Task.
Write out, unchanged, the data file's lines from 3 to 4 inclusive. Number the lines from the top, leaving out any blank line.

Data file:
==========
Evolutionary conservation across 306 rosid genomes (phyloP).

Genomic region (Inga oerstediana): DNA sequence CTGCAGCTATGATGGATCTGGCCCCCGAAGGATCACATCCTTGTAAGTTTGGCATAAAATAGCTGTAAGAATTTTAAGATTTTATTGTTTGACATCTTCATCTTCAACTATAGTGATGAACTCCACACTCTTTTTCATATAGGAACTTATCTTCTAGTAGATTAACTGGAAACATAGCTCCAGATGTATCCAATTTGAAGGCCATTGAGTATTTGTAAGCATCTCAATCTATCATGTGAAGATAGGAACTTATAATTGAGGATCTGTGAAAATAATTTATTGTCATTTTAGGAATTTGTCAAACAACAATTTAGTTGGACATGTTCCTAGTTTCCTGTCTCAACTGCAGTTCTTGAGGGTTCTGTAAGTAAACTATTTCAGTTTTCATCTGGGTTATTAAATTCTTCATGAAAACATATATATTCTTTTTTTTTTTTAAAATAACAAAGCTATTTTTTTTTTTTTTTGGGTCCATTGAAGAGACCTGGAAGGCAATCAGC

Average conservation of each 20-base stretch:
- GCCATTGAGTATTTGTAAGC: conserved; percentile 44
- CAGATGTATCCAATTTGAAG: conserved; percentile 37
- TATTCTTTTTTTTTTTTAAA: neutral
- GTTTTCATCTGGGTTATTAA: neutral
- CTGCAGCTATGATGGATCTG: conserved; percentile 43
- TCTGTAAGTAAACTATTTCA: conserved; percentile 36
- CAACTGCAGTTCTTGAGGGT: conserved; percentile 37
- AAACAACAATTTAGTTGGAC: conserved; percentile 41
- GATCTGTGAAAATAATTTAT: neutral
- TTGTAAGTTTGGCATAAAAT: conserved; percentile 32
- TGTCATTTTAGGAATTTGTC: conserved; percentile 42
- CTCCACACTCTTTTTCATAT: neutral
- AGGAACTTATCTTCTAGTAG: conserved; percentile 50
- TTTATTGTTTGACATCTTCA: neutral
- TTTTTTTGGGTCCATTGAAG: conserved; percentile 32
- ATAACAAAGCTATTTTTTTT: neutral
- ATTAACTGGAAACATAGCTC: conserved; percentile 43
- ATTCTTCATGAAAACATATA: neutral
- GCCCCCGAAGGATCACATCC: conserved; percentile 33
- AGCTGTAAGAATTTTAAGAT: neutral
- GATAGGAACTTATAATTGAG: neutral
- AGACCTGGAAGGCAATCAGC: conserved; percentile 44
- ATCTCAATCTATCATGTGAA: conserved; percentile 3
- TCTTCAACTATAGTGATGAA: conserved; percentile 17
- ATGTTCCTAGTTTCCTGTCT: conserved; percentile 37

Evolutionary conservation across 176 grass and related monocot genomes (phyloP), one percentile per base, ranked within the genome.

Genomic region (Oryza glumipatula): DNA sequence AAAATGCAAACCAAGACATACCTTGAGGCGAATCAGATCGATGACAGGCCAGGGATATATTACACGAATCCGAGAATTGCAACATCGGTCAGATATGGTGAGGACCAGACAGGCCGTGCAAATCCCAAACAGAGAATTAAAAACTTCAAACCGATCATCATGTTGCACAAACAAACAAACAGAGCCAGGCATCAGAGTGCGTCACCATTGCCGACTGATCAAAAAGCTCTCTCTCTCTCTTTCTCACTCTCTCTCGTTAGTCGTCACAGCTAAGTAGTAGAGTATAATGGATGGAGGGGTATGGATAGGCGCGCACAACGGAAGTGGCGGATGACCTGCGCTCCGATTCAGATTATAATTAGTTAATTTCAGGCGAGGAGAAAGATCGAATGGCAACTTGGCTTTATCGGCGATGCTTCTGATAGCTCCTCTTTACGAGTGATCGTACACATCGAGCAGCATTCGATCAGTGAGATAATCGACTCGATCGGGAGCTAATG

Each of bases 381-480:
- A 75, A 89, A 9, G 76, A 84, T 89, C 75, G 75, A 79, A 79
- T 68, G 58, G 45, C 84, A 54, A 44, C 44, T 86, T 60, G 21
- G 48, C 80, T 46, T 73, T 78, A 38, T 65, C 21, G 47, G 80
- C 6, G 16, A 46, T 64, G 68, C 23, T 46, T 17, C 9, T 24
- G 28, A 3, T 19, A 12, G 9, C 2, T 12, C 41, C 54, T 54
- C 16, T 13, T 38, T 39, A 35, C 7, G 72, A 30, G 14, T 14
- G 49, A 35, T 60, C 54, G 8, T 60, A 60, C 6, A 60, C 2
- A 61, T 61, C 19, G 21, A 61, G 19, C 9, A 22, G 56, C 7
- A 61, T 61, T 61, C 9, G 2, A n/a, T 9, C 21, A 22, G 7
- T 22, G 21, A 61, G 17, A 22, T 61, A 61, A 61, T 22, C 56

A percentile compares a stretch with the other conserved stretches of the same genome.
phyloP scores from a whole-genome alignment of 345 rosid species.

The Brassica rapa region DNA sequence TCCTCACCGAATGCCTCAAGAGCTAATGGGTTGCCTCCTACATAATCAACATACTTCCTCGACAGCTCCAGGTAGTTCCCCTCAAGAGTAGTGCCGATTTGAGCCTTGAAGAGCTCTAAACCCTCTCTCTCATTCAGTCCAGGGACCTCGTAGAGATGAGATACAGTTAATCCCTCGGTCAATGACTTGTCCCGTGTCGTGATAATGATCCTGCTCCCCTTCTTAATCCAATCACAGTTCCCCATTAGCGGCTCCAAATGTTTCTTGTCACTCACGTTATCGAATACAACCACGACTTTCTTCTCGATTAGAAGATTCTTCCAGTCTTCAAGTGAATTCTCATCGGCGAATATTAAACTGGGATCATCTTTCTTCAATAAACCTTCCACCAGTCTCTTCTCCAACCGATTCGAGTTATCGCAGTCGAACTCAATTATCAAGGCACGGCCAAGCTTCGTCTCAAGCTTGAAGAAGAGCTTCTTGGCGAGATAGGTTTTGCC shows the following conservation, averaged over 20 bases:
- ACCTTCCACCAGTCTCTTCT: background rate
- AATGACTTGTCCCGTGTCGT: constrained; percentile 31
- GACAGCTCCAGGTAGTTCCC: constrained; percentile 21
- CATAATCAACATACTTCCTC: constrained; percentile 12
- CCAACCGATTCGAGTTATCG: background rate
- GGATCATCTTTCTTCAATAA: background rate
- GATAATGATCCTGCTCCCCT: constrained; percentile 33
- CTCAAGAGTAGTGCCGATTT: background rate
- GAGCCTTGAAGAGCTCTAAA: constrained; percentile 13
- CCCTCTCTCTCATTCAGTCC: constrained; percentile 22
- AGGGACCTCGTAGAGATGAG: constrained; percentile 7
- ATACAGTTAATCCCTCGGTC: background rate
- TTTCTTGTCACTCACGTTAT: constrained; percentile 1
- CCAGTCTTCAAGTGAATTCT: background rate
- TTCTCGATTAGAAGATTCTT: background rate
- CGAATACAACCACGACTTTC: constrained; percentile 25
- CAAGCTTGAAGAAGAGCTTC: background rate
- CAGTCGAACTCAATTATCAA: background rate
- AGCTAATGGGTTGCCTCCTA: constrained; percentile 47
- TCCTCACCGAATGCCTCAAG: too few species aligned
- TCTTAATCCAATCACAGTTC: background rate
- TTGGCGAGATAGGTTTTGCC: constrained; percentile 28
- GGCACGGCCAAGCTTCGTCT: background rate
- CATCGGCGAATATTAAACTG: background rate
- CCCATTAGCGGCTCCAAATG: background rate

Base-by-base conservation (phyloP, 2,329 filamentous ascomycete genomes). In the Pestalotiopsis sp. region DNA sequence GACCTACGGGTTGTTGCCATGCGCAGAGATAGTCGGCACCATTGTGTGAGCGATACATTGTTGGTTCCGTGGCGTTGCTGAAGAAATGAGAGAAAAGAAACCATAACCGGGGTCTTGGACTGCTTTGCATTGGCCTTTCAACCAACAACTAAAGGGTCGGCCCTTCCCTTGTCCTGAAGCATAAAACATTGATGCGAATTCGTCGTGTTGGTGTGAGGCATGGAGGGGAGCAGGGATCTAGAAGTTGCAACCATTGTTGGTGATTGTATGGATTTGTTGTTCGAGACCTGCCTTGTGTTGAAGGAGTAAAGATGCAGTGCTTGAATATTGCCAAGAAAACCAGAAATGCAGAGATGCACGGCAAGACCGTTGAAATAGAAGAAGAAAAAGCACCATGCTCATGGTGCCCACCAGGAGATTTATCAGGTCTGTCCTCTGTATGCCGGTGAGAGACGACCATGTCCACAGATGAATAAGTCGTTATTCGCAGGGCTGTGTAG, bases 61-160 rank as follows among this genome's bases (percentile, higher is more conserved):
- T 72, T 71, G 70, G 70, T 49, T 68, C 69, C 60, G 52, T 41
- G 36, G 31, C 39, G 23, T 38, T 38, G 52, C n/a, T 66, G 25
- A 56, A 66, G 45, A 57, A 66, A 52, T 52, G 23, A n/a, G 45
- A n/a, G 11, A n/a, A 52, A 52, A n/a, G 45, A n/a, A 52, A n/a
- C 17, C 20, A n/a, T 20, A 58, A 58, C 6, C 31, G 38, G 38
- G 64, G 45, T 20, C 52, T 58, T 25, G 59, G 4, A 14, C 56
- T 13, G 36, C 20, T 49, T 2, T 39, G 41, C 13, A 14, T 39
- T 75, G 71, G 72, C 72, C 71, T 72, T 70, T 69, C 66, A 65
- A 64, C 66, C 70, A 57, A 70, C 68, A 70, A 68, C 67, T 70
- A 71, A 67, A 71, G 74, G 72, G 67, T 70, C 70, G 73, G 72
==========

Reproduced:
Average conservation of each 20-base stretch:
- GCCATTGAGTATTTGTAAGC: conserved; percentile 44